Support The Moscow Times!

Russia's Arctic Temperatures Hit New Records in December

Parts of Arctic Siberia saw temperature deviations of more than 20 degrees Celsius at the start of the month. Pixabay

As climate experts sound the alarm over record temperatures in Russia's Arctic, the Christmas season is unlikely to be much different than the preceding months.

According to Russian meteorological service Roshydromet, the extraordinary Arctic heat of November was followed by temperature records in a number of places across the Russian north on the first day of December.

In the island of Bely, north of the Yamal Peninsula, the winter month started at 1.1 C, the highest-ever local temperature for Dec. 1. The same was the case in Dikson, a town on the Kara Sea coast, where the temperature was minus 0.6 C.


					Temperature deviations in the Russian Arctic on Dec. 1. 					 					Roshydromet
Temperature deviations in the Russian Arctic on Dec. 1. Roshydromet

In Cape Chelyuskin, the northernmost point on the Russian mainland, the meteorologists measured minus 4.7 C, which is almost three degrees higher than the previous record for that day.

A temperature map by Roshydromet shows that parts of Arctic Siberia on Dec. 1 had a temperature deviation from normal of more than 20 C.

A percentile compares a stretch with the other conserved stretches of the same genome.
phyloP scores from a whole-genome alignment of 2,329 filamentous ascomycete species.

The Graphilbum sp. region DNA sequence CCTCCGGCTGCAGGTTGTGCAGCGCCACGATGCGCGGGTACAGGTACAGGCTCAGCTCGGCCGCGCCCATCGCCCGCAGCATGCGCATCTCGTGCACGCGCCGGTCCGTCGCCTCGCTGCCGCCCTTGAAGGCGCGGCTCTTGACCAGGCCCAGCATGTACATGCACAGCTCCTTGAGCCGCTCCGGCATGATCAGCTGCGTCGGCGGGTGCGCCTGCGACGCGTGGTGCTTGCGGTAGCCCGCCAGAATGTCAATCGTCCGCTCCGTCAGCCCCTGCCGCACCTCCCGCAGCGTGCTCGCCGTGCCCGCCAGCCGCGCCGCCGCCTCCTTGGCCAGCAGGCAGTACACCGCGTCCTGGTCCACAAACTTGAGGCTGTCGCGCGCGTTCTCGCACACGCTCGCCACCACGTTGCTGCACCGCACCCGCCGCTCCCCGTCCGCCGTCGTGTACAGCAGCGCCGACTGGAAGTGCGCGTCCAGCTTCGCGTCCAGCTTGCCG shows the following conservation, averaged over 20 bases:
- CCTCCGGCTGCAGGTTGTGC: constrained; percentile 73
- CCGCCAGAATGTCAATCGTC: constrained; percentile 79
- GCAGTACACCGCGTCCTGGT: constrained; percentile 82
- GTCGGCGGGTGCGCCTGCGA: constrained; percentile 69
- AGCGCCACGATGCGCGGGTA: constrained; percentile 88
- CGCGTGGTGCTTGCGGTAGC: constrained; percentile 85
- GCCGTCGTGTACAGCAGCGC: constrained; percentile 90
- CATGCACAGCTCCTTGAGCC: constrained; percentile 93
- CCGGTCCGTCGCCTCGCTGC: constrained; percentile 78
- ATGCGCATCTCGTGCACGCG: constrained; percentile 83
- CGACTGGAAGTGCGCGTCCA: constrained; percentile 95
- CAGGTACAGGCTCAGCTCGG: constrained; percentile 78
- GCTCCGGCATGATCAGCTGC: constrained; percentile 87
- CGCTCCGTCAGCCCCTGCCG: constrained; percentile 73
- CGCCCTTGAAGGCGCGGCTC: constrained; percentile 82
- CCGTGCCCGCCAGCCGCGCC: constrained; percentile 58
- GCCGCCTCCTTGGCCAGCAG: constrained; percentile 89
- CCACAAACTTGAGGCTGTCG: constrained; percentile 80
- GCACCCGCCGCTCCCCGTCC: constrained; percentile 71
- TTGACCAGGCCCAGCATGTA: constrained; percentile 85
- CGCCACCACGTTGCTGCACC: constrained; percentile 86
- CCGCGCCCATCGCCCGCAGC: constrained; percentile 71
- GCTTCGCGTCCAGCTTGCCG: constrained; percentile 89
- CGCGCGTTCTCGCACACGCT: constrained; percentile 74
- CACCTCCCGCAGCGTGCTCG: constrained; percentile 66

“These temperatures are very far from winter [cold] records of northern Siberia and Yakutia,” Roshydromet said

According to the Russian state service, average temperatures along major parts of the Russian Arctic coast are now for a long period between 10-15 C above normal, and in November the deviation from normality in the region was set to 12 C.

The November temperatures follow a number of months with abnormal heat across the whole Arctic.

In October, the average temperature for the whole circumpolar Arctic was 6.7 C higher than normal, and in the Russian Arctic archipelago of Severnaya Zemlya the average October temperature was as much as 10 C above normal.

The melting of Arctic sea ice has also continued. According to the National Snow and Ice Data Center, average sea ice extent for October 2020 was the lowest-ever in the satellite record.

Sea ice levels increased through November, but still ended up as the second-lowest in the satellite record for the month, just above 2016.

The November average extent of 8.99 million square kilometers was 1.71 million square kilometers below the 1981-2010 average, the Snow and Ice Data Center said.

… we have a small favor to ask. As you may have heard, The Moscow Times, an independent news source for over 30 years, has been unjustly branded as a "foreign agent" by the Russian government. This blatant attempt to silence our voice is a direct assault on the integrity of journalism and the values we hold dear.

We, the journalists of The Moscow Times, refuse to be silenced. Our commitment to providing accurate and unbiased reporting on Russia remains unshaken. But we need your help to continue our critical mission.

Your support, no matter how small, makes a world of difference. If you can, please support us monthly starting from just $2. It's quick to set up, and you can be confident that you're making a significant impact every month by supporting open, independent journalism. Thank you.

Once
Monthly
Annual
Continue
paiment methods
Not ready to support today?
Remind me later.

Read more